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Robert Merton on structural functionalism

by: Freddie816

Robert Merton on structural functionalism SOC 102

Marketplace > University of California - Los Angeles > Sociology > SOC 102 > Robert Merton on structural functionalism
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Mertons ideas on structural functionalism, opposed to Parsons
Contemporary Sociological Theory
Class Notes
SOC 102, jepson, contemporary sociological theory
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This 3 page Class Notes was uploaded by Freddie816 on Thursday April 14, 2016. The Class Notes belongs to SOC 102 at University of California - Los Angeles taught by Jepson in Fall 2016. Since its upload, it has received 15 views. For similar materials see Contemporary Sociological Theory in Sociology at University of California - Los Angeles.


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Date Created: 04/14/16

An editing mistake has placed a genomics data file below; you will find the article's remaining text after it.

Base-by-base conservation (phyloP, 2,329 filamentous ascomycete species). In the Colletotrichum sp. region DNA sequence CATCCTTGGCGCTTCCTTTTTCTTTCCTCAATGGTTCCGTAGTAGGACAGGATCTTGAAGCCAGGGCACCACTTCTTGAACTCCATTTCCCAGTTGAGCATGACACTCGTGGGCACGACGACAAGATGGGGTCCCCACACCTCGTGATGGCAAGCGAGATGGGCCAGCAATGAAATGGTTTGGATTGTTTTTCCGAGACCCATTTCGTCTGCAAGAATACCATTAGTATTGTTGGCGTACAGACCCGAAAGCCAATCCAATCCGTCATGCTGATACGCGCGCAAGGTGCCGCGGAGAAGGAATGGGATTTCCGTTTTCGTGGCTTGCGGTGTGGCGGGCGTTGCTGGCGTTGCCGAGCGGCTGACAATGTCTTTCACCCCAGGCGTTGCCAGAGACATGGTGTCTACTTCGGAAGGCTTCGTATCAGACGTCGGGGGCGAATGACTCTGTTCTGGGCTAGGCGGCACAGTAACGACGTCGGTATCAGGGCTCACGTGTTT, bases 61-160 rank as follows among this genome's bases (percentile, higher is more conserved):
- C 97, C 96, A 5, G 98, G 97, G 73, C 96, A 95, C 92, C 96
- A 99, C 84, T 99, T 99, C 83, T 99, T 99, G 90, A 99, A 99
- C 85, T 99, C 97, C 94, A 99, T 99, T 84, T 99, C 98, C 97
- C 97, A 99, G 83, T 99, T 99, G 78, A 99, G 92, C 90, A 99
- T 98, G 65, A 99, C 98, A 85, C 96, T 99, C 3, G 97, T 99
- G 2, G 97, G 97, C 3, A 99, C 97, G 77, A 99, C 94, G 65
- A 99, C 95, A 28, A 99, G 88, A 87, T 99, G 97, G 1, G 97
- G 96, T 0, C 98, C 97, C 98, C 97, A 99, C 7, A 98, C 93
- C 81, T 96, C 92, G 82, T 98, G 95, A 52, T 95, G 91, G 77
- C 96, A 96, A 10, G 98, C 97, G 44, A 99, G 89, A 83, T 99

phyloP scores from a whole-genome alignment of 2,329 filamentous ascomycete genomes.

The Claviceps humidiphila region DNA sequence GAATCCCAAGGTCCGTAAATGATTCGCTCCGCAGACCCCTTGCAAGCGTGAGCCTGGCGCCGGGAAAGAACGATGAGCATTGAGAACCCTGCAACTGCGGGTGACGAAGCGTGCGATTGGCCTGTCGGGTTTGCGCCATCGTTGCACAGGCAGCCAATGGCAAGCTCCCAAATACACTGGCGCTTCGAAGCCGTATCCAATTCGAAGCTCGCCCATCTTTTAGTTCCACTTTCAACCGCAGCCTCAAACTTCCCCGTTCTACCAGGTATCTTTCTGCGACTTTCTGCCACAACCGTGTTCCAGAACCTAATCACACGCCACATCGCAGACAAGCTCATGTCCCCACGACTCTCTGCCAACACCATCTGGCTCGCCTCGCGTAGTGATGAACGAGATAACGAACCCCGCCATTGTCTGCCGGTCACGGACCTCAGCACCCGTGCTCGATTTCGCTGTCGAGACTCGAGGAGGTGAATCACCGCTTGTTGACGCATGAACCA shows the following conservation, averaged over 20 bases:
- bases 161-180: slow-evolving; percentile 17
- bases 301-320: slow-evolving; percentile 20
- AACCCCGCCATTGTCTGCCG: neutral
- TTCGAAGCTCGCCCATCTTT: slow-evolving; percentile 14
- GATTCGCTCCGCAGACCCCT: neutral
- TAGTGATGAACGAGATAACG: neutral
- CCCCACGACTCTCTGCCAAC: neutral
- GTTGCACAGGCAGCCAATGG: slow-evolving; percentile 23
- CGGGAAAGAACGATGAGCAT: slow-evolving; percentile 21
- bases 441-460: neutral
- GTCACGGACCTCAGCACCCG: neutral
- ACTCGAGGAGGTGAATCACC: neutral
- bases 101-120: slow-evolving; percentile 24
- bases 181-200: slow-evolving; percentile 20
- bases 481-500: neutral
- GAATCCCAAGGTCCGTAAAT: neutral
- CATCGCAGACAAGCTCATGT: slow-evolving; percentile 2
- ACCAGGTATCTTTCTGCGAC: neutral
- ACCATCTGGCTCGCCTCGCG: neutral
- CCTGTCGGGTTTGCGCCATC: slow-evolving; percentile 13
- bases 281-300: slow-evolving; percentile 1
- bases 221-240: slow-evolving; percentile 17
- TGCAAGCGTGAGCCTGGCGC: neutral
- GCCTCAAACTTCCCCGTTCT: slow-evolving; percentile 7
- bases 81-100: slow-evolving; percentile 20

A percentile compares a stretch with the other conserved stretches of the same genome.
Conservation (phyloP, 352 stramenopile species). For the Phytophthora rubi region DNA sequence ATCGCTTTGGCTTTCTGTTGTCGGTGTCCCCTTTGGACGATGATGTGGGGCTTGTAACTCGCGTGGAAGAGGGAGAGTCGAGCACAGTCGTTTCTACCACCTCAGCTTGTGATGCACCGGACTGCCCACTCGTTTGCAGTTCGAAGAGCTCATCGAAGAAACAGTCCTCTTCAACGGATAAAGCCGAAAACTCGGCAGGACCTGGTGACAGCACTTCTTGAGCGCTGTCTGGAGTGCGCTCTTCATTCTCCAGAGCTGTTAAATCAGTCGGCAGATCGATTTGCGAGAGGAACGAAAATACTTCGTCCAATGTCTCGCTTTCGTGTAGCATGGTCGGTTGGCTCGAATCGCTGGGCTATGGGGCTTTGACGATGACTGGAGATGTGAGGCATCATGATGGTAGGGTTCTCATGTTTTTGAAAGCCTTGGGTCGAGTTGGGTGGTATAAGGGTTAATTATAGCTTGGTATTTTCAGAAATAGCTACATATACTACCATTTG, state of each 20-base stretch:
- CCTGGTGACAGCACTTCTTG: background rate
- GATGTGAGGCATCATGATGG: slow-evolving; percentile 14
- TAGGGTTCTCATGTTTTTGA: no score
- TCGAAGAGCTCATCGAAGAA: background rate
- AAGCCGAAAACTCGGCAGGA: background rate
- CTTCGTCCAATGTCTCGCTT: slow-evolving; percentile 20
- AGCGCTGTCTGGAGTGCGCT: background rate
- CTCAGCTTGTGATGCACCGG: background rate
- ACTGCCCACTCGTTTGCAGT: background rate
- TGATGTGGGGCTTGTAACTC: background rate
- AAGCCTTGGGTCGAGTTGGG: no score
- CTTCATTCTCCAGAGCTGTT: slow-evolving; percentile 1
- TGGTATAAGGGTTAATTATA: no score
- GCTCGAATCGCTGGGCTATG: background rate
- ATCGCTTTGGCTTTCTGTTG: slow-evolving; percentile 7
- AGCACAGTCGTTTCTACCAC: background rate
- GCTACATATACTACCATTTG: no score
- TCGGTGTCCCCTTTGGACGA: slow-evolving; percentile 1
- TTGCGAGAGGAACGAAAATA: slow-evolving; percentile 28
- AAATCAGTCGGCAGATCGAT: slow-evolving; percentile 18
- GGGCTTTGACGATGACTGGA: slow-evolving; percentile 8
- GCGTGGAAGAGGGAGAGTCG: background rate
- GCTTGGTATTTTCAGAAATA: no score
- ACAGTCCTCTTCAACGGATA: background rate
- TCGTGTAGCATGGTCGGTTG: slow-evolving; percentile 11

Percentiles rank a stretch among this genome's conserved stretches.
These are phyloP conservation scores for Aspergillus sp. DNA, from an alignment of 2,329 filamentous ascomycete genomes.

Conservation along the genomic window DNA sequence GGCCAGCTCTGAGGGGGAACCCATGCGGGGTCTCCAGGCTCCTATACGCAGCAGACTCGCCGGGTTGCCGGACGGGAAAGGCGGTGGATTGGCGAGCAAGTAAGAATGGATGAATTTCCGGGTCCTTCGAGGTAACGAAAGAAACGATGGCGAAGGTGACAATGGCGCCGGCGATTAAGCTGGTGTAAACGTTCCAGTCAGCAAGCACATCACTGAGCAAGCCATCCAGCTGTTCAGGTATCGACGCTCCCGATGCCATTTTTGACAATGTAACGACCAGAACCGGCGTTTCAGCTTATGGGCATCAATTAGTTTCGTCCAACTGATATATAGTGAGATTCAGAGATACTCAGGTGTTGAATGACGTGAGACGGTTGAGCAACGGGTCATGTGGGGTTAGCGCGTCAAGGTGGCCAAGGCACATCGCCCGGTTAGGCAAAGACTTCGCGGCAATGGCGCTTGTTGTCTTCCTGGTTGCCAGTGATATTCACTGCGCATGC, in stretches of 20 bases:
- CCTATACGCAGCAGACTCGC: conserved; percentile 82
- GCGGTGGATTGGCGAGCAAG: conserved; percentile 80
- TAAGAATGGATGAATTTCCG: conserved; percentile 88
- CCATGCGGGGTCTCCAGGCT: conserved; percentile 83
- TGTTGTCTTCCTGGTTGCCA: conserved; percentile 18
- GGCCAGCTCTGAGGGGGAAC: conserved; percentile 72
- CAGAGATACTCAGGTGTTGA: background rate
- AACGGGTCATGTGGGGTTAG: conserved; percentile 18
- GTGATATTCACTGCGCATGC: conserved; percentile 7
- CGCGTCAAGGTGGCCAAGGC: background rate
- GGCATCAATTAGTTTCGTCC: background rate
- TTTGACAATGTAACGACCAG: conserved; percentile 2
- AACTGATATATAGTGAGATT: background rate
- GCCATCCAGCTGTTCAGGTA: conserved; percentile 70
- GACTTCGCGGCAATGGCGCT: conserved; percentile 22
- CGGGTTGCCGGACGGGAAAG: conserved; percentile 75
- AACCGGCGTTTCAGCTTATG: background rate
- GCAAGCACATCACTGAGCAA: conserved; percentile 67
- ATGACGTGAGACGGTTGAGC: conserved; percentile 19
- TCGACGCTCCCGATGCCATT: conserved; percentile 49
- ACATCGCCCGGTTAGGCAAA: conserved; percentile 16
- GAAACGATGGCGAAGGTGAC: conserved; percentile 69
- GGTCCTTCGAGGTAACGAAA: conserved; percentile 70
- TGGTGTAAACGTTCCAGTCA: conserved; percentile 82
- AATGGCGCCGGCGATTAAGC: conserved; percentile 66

4/12/16  ● Robert merton   ○ Although he was a student of Parsons, Merton distinguished himself by going  against Persons belief of structural functionalism. Merton argued that society was  not as holistic as Parson thought(systems are very loosely integrated and so you  can't make theoretical frameworks of social patterns as serving social functions)  and he rejected the notion that the parts of society work together in solidarity to  benefit the whole (i.e­organ system)   ○ Merton argued that not every social pattern (cultural values, beliefs and customs)  functions to benefit society such as marriage­marriage was viewed by Parsons to  serve the functional of controlling human impulses i.e­sex drive but as we see  today, it is becoming more socially acceptable to remai  nmarried   ell into old  age. Thus society does not need marriage in order to survive.  ■ About 22% of children today do not have married parents  ■ A majority of women remain unmarried  ■ More and more children are married out of wedlock   ● Society also can do well without lawyers, drug laws, physical  strength etc  ■ Other dysfunctional social patterns  ● Industrialization   ● Slavery  ○ Merton further adds that social patterns are not always functional bc they only  benefit the few/function differently for everyone   ■ Slavery only functioned to benefit the south, while simultaneously not  allowing the US to develop (civil war was a manifestation of this  dysfunction)   ○ Furthermore, Merton argued that social patterns are not always functional bc the  needs of the social system and the needs of the individual are not the same  ■ For instance, society needs individuals to procreate in order to survive, but  individuals do not simply engage in sex for the purpose of benefitting  society. Rather, people have different motivation  ■ Religion is a social pattern with the important function of creating and  maintaining solidarity bw individuals, but individuals do not engage in  religious ceremonies in order to benefit society, they do so for a possible  belief in god   ○ Consequences of larger functions   ■ Merton argued that each function had its consequences  ● Latent functions result in unintended consequences  ● Manifest consequences result in intentional consequences  ○ Ie­companies that go off­shore (globalize) do so for their  own benefit i.e to save money (manifest function), but this  results in unintentional consequences (eliminating jobs in  the US)        4/12/16  ■ If companies help others as a result of globalization,  this also becomes a latent consequence   ○ Ie­people go to school to get an education, latent function is  that the self worth of a BA decreases  ○ Anomie   ■ According to Merton, anomie results when there is a disjuncture between  cultural values and structural opportunities (society's definition of a good  life is too high for individuals to achieve)  ● The bigger the gap (bw social values and one's ability to achieve  those values), the greater the anomie   ■ Ex­ US society  ● Our culture places a lot of emphasis on the achievement of money  and material goods  ● We are taught that in order to be happy, we must accumulate  enormous amounts of wealth   ● This poses a problem, especially to the poor, when they cannot  achieve this standard of living (obtain a large amount of wealth)  ● Merton theorizes that this will lead to anomie and will most likely  result in suicide   ■ Reference groups  ● Depending on who individuals identify with (who they want to be  more like), will vary levels of anomie/anomie will vary depending on  who individuals identify with (role model)  ● Merton believed that reference groups are important to  understanding anomie bc people's goals and values are determined  by who they refer to  ○ Ppl set standards of living based on who their role model is   ○ Responses to anomie (5 specific modes of adaptation)   ■ Ritualism  ● Ritualism occurs usually within the poor when people become  accustomed to their way of life (not having a lot) and permanently  lower their standards “Poverty is ritualized”  ● Motto: happiness is found within simple pleasures   ■ Conformity  ● Conformity is usually associated with the middle class when they  temporarily lower their standards, with the expectation that “it will  get better”  ○ Common belief: “if we make small sacrifices now, we will  receive larger rewards in the future” ie­if we work hard  enough now and do not indulge in unnecessary things such  as material goods, we will receive greater benefits in the  future” (resulting from our hard work)   ■ Innovation      4/12/16  ● People may choose to respond violently when they see that they  cannot achieve social standards (the american dream), and revert  to illegal activity such as crime (the poor may choose to steal,  CEO’s steal billions of dollars)  ■ Retreatism   ● Individuals withdraw from society (reject the expectations and the  means of the social order)  ○ drop out or give up trying to achieve the standards of  society   ○ Ex­ the homeless   ■ Rebellion  ● People form groups and engage in civil right activism and demand  equality, against societal values